“Cameroon’s FX swap involved a shorter tenor of 10 years, so it was easier to find counterparties with an appetite for the transaction. To our surprise though, Senegal’s transaction actually attracted more international banks and also closed with more banks than Cameroon’s, who closed with three banks,” says Giwa-Osagie.

But that wasn’t all. Of the $1.4 billion of bonds, there was $300 million in bullet format set to mature in 2021, creating a large repayment obligation in two years’ time. This risk was specifically flagged by the IMF’s 2017 debt sustainability analysis.

“The debt sustainability analysis from the IMF considers a number of categories, one of which is debt service compared to government revenues. Due to the bullet repayment profile of the bond, we expected an overshoot on this ratio in 2021, meaning we were at risk of being de-notched under the IMF’s debt sustainability analysis,” says Cissé.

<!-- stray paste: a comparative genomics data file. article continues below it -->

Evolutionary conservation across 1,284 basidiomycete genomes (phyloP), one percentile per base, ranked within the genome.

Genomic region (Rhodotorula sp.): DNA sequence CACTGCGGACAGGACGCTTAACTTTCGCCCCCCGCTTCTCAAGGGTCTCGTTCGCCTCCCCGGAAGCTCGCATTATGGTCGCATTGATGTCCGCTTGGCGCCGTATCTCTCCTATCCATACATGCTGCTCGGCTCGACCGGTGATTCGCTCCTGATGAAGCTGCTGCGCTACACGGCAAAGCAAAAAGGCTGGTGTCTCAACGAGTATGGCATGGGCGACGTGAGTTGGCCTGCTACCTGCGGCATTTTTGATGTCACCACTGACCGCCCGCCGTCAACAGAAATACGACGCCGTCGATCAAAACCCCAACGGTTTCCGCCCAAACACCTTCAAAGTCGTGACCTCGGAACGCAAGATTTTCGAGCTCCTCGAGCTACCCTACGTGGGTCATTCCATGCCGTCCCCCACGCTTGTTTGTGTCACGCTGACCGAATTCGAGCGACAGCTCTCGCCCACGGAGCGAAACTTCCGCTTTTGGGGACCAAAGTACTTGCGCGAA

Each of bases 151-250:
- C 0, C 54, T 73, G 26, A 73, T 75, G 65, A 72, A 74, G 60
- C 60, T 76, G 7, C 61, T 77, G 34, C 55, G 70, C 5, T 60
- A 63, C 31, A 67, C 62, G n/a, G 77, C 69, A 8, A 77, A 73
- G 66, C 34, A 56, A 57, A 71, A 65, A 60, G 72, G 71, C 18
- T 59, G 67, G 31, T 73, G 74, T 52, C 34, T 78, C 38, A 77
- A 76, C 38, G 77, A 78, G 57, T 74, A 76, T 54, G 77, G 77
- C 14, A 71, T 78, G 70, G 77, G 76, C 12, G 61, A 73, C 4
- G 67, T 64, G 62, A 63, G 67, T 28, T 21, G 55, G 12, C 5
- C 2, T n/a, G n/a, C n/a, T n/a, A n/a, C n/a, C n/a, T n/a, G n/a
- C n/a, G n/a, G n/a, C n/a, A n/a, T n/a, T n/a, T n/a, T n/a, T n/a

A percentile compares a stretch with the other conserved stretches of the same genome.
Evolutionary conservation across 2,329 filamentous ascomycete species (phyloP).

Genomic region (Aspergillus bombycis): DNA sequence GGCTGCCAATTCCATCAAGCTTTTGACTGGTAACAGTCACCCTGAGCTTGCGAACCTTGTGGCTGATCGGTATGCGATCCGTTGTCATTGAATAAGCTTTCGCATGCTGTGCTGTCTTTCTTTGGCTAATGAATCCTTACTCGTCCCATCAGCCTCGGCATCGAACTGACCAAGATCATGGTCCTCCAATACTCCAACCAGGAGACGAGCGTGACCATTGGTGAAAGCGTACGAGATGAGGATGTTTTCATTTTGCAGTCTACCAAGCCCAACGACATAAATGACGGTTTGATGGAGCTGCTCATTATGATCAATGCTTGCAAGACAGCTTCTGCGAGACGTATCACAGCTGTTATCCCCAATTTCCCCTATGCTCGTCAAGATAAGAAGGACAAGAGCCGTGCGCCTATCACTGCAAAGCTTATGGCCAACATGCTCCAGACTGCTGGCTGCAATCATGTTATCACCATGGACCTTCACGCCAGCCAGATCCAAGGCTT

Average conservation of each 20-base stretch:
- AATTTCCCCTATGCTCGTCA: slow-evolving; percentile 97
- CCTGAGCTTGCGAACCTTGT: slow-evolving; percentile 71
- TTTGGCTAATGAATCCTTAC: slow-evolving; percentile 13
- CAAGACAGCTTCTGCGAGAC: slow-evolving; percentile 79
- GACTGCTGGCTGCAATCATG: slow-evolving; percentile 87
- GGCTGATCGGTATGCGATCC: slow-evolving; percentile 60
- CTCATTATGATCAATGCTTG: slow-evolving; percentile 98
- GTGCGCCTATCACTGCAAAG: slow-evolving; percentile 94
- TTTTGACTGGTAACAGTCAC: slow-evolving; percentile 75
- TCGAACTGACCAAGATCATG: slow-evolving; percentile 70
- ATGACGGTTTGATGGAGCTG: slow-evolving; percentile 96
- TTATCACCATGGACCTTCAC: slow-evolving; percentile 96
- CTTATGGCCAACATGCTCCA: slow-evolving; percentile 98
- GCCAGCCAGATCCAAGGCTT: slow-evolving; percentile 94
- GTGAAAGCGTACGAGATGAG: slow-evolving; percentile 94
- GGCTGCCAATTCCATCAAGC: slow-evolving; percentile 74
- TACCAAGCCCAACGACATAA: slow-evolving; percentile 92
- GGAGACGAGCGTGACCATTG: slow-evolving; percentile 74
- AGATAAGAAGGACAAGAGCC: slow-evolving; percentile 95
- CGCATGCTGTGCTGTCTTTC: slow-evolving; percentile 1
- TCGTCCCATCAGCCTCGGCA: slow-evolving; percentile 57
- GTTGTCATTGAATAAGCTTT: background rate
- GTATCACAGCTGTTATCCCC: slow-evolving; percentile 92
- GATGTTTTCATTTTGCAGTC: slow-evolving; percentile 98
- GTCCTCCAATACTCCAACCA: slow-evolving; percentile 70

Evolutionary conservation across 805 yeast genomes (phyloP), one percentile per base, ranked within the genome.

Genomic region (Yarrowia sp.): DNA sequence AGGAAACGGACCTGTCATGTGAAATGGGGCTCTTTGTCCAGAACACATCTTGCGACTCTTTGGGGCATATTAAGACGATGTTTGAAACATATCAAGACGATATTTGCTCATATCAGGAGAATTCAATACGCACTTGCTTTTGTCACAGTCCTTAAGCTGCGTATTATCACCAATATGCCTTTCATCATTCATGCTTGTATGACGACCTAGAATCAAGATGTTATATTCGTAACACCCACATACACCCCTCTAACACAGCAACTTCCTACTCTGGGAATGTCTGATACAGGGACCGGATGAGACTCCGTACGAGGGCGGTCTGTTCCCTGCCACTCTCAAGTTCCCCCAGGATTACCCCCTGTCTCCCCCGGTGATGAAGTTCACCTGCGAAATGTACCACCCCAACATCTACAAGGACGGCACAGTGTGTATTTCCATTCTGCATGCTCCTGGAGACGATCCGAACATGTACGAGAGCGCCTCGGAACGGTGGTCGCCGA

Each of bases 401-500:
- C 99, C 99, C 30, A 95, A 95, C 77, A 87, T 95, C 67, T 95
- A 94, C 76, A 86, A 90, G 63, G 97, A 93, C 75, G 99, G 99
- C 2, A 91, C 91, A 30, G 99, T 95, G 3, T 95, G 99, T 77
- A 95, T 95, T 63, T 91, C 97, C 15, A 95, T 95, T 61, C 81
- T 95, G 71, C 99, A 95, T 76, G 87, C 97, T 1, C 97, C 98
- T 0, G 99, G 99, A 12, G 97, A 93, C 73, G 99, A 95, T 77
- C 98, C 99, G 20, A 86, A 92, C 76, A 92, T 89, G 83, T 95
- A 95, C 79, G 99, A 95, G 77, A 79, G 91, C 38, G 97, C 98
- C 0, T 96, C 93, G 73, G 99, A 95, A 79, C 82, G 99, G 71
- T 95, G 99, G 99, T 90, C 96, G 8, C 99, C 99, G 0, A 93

In order to tackle the risk and avoid one big repayment of $300 million for the Eurobond in 2021, the bond was synthetically re-profiled so that Senegal would receive 100% of the bond repayment amount from the hedging banks in 2021 in order to repay the bond.

On the other leg of the transaction, Senegal repays the banks 10% of principal repayment in 2020, 50% in 2021 and 40% in 2022. The 13 banks interested in Senegal’s forex swap were also interested in the reprofiling, with the transaction eventually closing with four banks.

“Senegal essentially managed to create a soft amortisation profile and lengthen its external debt through hedging derivatives – banks are making a loan to Senegal, starting forward in 2021 through the use of derivatives,” says Rothschild’s Fourcade.

Cissé says that as a result of this reprofiling, they’ve made some debt servicing gains and have managed to retain a good rating from the IMF: “We intend to build on our relationship with private international investors to further fuel Senegal’s development with carefully selected transactions in international markets, while maintaining a strong focus on risk management, as per our cautious debt strategy.”

“Our transaction involves slightly more complex elements than Cameroon’s. It’s a real extension of what can be done through ADB guarantees,” adds Cissé.